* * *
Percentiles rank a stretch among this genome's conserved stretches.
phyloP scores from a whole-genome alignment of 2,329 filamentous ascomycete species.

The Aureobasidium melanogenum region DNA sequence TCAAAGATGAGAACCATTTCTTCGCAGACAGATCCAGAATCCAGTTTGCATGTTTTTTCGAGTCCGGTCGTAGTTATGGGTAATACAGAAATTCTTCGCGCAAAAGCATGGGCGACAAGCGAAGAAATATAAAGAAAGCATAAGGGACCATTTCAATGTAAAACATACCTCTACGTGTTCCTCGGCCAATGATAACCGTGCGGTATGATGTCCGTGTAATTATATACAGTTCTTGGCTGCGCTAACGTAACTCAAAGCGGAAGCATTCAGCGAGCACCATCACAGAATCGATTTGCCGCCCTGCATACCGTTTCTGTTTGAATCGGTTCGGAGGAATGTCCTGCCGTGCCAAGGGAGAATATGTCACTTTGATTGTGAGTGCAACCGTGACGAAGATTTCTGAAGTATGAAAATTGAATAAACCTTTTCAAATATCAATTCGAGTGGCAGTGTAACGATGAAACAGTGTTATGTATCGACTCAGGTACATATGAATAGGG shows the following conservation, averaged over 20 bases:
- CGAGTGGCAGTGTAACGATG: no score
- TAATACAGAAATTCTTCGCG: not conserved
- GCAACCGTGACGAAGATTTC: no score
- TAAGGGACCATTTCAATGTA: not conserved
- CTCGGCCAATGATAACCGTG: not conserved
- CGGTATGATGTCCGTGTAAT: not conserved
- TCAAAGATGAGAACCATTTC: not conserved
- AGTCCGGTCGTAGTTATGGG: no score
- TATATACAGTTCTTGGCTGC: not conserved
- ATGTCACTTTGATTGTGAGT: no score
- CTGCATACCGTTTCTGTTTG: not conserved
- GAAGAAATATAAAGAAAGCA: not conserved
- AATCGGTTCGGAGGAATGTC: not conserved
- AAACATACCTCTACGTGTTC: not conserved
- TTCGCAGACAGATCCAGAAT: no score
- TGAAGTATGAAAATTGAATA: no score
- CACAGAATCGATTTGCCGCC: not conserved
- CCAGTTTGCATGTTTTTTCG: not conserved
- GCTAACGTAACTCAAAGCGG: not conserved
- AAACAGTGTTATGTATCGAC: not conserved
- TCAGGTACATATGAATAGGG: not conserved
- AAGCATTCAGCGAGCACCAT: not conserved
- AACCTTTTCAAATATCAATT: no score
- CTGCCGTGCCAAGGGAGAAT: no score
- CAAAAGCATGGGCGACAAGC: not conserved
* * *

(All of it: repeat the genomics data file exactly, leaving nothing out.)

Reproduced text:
Percentiles rank a stretch among this genome's conserved stretches.
phyloP scores from a whole-genome alignment of 2,329 filamentous ascomycete species.

The Aureobasidium melanogenum region DNA sequence TCAAAGATGAGAACCATTTCTTCGCAGACAGATCCAGAATCCAGTTTGCATGTTTTTTCGAGTCCGGTCGTAGTTATGGGTAATACAGAAATTCTTCGCGCAAAAGCATGGGCGACAAGCGAAGAAATATAAAGAAAGCATAAGGGACCATTTCAATGTAAAACATACCTCTACGTGTTCCTCGGCCAATGATAACCGTGCGGTATGATGTCCGTGTAATTATATACAGTTCTTGGCTGCGCTAACGTAACTCAAAGCGGAAGCATTCAGCGAGCACCATCACAGAATCGATTTGCCGCCCTGCATACCGTTTCTGTTTGAATCGGTTCGGAGGAATGTCCTGCCGTGCCAAGGGAGAATATGTCACTTTGATTGTGAGTGCAACCGTGACGAAGATTTCTGAAGTATGAAAATTGAATAAACCTTTTCAAATATCAATTCGAGTGGCAGTGTAACGATGAAACAGTGTTATGTATCGACTCAGGTACATATGAATAGGG shows the following conservation, averaged over 20 bases:
- CGAGTGGCAGTGTAACGATG: no score
- TAATACAGAAATTCTTCGCG: not conserved
- GCAACCGTGACGAAGATTTC: no score
- TAAGGGACCATTTCAATGTA: not conserved
- CTCGGCCAATGATAACCGTG: not conserved
- CGGTATGATGTCCGTGTAAT: not conserved
- TCAAAGATGAGAACCATTTC: not conserved
- AGTCCGGTCGTAGTTATGGG: no score
- TATATACAGTTCTTGGCTGC: not conserved
- ATGTCACTTTGATTGTGAGT: no score
- CTGCATACCGTTTCTGTTTG: not conserved
- GAAGAAATATAAAGAAAGCA: not conserved
- AATCGGTTCGGAGGAATGTC: not conserved
- AAACATACCTCTACGTGTTC: not conserved
- TTCGCAGACAGATCCAGAAT: no score
- TGAAGTATGAAAATTGAATA: no score
- CACAGAATCGATTTGCCGCC: not conserved
- CCAGTTTGCATGTTTTTTCG: not conserved
- GCTAACGTAACTCAAAGCGG: not conserved
- AAACAGTGTTATGTATCGAC: not conserved
- TCAGGTACATATGAATAGGG: not conserved
- AAGCATTCAGCGAGCACCAT: not conserved
- AACCTTTTCAAATATCAATT: no score
- CTGCCGTGCCAAGGGAGAAT: no score
- CAAAAGCATGGGCGACAAGC: not conserved